New Jharkhand Chief Minister Shibu Soren has brought about a silent revolution in the state. He has redefined poverty.
From the end of this month, if you earn up to Rs 10,000 a month, ride a motorcycle and have a brick house with five acres of land in Ranchi, you will still be eligible for the benefits for families below poverty line.
The state food and civil supplies department issued a new set of 13 norms and directed all field offices, including the block development and food and civil supplies offices and municipal corporations to follow the new yardsticks.
The Centre is also planning to revise BPL income criteria of Rs 20,000 a year in rural and Rs 30,000 a year in urban areas. The Ministry of Rural Development proposed that families with monthly earnings of not more than Rs 5,000 a month should be entitled to BPL benefits.
State Chief Secretary Shiv Basant claimed that the new yardsticks were worked out on the basis of the Centre’s guidelines. But when asked to clarify the income criteria, he refused to talk.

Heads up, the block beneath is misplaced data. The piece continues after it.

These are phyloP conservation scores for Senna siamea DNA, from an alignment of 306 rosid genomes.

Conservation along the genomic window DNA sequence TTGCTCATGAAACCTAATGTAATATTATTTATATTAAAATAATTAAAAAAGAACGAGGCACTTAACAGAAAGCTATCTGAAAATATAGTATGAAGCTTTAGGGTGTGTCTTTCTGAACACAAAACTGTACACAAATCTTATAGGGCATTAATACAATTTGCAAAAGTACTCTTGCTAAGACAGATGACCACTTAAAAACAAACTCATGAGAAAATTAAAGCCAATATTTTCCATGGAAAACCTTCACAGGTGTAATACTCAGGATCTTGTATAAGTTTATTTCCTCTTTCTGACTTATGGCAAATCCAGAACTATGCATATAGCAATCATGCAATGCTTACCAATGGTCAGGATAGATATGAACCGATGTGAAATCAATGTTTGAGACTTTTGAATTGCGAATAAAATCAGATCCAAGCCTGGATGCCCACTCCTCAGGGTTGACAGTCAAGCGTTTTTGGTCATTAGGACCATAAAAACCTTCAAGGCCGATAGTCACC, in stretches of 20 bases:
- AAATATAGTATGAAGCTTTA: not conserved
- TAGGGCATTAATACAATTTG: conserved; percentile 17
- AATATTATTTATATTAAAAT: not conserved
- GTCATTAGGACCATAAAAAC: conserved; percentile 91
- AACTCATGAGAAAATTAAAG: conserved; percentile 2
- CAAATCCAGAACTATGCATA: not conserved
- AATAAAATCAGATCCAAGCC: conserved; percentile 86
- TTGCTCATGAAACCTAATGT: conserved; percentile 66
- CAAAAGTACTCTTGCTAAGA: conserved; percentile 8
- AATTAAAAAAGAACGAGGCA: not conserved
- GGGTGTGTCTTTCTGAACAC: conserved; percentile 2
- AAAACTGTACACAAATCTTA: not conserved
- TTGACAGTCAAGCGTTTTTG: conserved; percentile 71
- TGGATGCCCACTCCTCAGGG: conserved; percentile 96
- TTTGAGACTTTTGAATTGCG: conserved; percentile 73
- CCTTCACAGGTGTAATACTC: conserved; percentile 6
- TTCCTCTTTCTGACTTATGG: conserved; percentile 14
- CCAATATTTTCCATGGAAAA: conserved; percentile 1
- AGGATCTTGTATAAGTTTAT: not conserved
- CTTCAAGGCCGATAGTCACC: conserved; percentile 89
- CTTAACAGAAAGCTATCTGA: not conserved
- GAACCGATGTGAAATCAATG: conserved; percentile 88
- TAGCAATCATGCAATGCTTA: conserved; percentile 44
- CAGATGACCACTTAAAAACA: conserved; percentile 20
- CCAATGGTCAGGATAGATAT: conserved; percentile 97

The Jharkhand guidelines were devised at a cabinet decision on December 30, 2009. The department also issued another set of five norms to determine which families should be excluded from the BPL list.
It said families that have double the district average of five acres of agriculture land would be automatically excluded from the list. Plus, families owning three or four-wheelers or mechanised farm equipment would not be eligible for BPL benefits.
A senior state government official said on condition of anonymity: “Under the new norms, families which do not fulfill the exclusion criteria, but have more than the stipulated BPL wealth limit, have every right to enjoy the benefits.”
Food and Civil Supplies Department Secretary B.K. Tripathi said he had nothing to say as the new sets of norms were issued only after the state cabinet approved them.